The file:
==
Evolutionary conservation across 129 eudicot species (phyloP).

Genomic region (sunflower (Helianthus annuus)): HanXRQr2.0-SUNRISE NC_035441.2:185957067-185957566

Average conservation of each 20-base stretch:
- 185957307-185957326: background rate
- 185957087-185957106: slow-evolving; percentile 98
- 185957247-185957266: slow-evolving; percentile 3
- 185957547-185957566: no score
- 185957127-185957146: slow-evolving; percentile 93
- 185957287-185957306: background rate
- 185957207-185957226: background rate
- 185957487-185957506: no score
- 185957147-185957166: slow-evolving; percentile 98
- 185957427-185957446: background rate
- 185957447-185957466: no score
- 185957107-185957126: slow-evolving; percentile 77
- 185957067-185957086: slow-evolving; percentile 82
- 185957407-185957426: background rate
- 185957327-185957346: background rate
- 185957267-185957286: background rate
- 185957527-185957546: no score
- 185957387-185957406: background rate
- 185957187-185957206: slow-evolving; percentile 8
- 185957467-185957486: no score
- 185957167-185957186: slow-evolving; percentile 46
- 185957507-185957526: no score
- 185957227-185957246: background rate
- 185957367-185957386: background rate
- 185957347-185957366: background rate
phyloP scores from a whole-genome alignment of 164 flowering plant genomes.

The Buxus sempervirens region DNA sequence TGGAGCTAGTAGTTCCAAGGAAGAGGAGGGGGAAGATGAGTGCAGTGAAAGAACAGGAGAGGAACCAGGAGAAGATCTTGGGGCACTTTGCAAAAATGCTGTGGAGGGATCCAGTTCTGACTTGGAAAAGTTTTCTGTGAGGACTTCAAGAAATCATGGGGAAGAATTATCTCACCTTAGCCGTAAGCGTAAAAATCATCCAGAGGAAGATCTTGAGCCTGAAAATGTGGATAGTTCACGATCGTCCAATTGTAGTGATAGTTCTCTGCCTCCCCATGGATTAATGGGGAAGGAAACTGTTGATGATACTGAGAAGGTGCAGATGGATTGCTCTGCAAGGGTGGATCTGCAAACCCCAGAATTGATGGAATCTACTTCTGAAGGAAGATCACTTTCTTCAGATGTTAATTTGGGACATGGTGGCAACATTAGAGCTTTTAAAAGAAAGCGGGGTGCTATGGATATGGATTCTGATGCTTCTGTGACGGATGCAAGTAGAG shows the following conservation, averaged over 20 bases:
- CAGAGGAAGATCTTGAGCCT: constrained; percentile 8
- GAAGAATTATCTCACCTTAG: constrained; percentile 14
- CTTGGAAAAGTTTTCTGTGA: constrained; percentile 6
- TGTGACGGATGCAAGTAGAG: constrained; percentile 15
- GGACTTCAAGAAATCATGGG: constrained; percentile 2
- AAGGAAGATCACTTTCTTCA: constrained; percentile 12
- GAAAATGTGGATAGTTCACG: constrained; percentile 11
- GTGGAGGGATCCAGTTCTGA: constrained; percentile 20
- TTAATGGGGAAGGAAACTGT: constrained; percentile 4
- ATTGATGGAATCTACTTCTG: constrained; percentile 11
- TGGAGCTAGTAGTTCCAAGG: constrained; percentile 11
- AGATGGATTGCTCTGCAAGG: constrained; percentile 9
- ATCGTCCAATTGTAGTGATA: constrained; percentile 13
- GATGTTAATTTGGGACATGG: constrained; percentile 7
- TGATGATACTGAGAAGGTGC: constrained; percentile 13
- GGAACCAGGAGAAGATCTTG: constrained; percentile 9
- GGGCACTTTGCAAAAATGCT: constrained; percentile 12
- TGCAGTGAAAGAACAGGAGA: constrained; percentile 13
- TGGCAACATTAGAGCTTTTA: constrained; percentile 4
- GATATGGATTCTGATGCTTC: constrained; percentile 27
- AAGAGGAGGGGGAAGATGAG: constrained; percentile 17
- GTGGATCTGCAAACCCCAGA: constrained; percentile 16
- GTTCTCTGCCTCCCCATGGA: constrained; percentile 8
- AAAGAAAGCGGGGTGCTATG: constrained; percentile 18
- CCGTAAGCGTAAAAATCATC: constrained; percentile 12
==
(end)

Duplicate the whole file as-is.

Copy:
Evolutionary conservation across 129 eudicot species (phyloP).

Genomic region (sunflower (Helianthus annuus)): HanXRQr2.0-SUNRISE NC_035441.2:185957067-185957566

Average conservation of each 20-base stretch:
- 185957307-185957326: background rate
- 185957087-185957106: slow-evolving; percentile 98
- 185957247-185957266: slow-evolving; percentile 3
- 185957547-185957566: no score
- 185957127-185957146: slow-evolving; percentile 93
- 185957287-185957306: background rate
- 185957207-185957226: background rate
- 185957487-185957506: no score
- 185957147-185957166: slow-evolving; percentile 98
- 185957427-185957446: background rate
- 185957447-185957466: no score
- 185957107-185957126: slow-evolving; percentile 77
- 185957067-185957086: slow-evolving; percentile 82
- 185957407-185957426: background rate
- 185957327-185957346: background rate
- 185957267-185957286: background rate
- 185957527-185957546: no score
- 185957387-185957406: background rate
- 185957187-185957206: slow-evolving; percentile 8
- 185957467-185957486: no score
- 185957167-185957186: slow-evolving; percentile 46
- 185957507-185957526: no score
- 185957227-185957246: background rate
- 185957367-185957386: background rate
- 185957347-185957366: background rate
phyloP scores from a whole-genome alignment of 164 flowering plant genomes.

The Buxus sempervirens region DNA sequence TGGAGCTAGTAGTTCCAAGGAAGAGGAGGGGGAAGATGAGTGCAGTGAAAGAACAGGAGAGGAACCAGGAGAAGATCTTGGGGCACTTTGCAAAAATGCTGTGGAGGGATCCAGTTCTGACTTGGAAAAGTTTTCTGTGAGGACTTCAAGAAATCATGGGGAAGAATTATCTCACCTTAGCCGTAAGCGTAAAAATCATCCAGAGGAAGATCTTGAGCCTGAAAATGTGGATAGTTCACGATCGTCCAATTGTAGTGATAGTTCTCTGCCTCCCCATGGATTAATGGGGAAGGAAACTGTTGATGATACTGAGAAGGTGCAGATGGATTGCTCTGCAAGGGTGGATCTGCAAACCCCAGAATTGATGGAATCTACTTCTGAAGGAAGATCACTTTCTTCAGATGTTAATTTGGGACATGGTGGCAACATTAGAGCTTTTAAAAGAAAGCGGGGTGCTATGGATATGGATTCTGATGCTTCTGTGACGGATGCAAGTAGAG shows the following conservation, averaged over 20 bases:
- CAGAGGAAGATCTTGAGCCT: constrained; percentile 8
- GAAGAATTATCTCACCTTAG: constrained; percentile 14
- CTTGGAAAAGTTTTCTGTGA: constrained; percentile 6
- TGTGACGGATGCAAGTAGAG: constrained; percentile 15
- GGACTTCAAGAAATCATGGG: constrained; percentile 2
- AAGGAAGATCACTTTCTTCA: constrained; percentile 12
- GAAAATGTGGATAGTTCACG: constrained; percentile 11
- GTGGAGGGATCCAGTTCTGA: constrained; percentile 20
- TTAATGGGGAAGGAAACTGT: constrained; percentile 4
- ATTGATGGAATCTACTTCTG: constrained; percentile 11
- TGGAGCTAGTAGTTCCAAGG: constrained; percentile 11
- AGATGGATTGCTCTGCAAGG: constrained; percentile 9
- ATCGTCCAATTGTAGTGATA: constrained; percentile 13
- GATGTTAATTTGGGACATGG: constrained; percentile 7
- TGATGATACTGAGAAGGTGC: constrained; percentile 13
- GGAACCAGGAGAAGATCTTG: constrained; percentile 9
- GGGCACTTTGCAAAAATGCT: constrained; percentile 12
- TGCAGTGAAAGAACAGGAGA: constrained; percentile 13
- TGGCAACATTAGAGCTTTTA: constrained; percentile 4
- GATATGGATTCTGATGCTTC: constrained; percentile 27
- AAGAGGAGGGGGAAGATGAG: constrained; percentile 17
- GTGGATCTGCAAACCCCAGA: constrained; percentile 16
- GTTCTCTGCCTCCCCATGGA: constrained; percentile 8
- AAAGAAAGCGGGGTGCTATG: constrained; percentile 18
- CCGTAAGCGTAAAAATCATC: constrained; percentile 12